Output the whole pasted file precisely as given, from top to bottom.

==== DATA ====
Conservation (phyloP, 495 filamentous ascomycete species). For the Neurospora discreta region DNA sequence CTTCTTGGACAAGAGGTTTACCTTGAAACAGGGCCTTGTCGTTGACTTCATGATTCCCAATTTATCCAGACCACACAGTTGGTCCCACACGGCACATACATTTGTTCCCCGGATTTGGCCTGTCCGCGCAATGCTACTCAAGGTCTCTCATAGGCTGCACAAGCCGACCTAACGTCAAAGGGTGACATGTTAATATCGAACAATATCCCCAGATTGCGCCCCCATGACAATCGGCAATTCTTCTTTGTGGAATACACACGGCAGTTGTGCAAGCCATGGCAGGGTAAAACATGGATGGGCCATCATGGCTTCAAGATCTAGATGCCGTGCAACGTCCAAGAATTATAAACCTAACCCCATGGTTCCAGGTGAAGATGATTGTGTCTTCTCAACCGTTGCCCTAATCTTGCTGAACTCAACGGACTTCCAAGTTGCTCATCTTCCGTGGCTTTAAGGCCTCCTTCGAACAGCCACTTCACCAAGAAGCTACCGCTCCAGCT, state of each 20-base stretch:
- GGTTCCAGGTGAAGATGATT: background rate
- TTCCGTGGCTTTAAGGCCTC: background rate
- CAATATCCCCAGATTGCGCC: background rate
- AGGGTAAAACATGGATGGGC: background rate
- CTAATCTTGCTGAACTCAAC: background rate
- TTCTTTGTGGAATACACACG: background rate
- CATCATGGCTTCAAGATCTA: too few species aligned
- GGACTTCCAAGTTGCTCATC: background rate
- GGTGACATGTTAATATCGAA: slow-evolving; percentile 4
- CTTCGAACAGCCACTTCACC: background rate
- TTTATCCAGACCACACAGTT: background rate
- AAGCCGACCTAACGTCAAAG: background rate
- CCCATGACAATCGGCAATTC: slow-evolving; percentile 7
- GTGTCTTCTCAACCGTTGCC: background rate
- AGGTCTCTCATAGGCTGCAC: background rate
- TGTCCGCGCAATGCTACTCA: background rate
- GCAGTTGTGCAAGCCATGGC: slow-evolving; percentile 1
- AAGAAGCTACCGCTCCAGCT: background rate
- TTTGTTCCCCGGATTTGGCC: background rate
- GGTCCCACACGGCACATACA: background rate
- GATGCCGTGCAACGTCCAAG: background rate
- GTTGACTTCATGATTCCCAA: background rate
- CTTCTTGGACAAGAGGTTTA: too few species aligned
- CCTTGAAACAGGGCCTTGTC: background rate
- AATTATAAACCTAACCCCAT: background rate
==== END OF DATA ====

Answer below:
Conservation (phyloP, 495 filamentous ascomycete species). For the Neurospora discreta region DNA sequence CTTCTTGGACAAGAGGTTTACCTTGAAACAGGGCCTTGTCGTTGACTTCATGATTCCCAATTTATCCAGACCACACAGTTGGTCCCACACGGCACATACATTTGTTCCCCGGATTTGGCCTGTCCGCGCAATGCTACTCAAGGTCTCTCATAGGCTGCACAAGCCGACCTAACGTCAAAGGGTGACATGTTAATATCGAACAATATCCCCAGATTGCGCCCCCATGACAATCGGCAATTCTTCTTTGTGGAATACACACGGCAGTTGTGCAAGCCATGGCAGGGTAAAACATGGATGGGCCATCATGGCTTCAAGATCTAGATGCCGTGCAACGTCCAAGAATTATAAACCTAACCCCATGGTTCCAGGTGAAGATGATTGTGTCTTCTCAACCGTTGCCCTAATCTTGCTGAACTCAACGGACTTCCAAGTTGCTCATCTTCCGTGGCTTTAAGGCCTCCTTCGAACAGCCACTTCACCAAGAAGCTACCGCTCCAGCT, state of each 20-base stretch:
- GGTTCCAGGTGAAGATGATT: background rate
- TTCCGTGGCTTTAAGGCCTC: background rate
- CAATATCCCCAGATTGCGCC: background rate
- AGGGTAAAACATGGATGGGC: background rate
- CTAATCTTGCTGAACTCAAC: background rate
- TTCTTTGTGGAATACACACG: background rate
- CATCATGGCTTCAAGATCTA: too few species aligned
- GGACTTCCAAGTTGCTCATC: background rate
- GGTGACATGTTAATATCGAA: slow-evolving; percentile 4
- CTTCGAACAGCCACTTCACC: background rate
- TTTATCCAGACCACACAGTT: background rate
- AAGCCGACCTAACGTCAAAG: background rate
- CCCATGACAATCGGCAATTC: slow-evolving; percentile 7
- GTGTCTTCTCAACCGTTGCC: background rate
- AGGTCTCTCATAGGCTGCAC: background rate
- TGTCCGCGCAATGCTACTCA: background rate
- GCAGTTGTGCAAGCCATGGC: slow-evolving; percentile 1
- AAGAAGCTACCGCTCCAGCT: background rate
- TTTGTTCCCCGGATTTGGCC: background rate
- GGTCCCACACGGCACATACA: background rate
- GATGCCGTGCAACGTCCAAG: background rate
- GTTGACTTCATGATTCCCAA: background rate
- CTTCTTGGACAAGAGGTTTA: too few species aligned
- CCTTGAAACAGGGCCTTGTC: background rate
- AATTATAAACCTAACCCCAT: background rate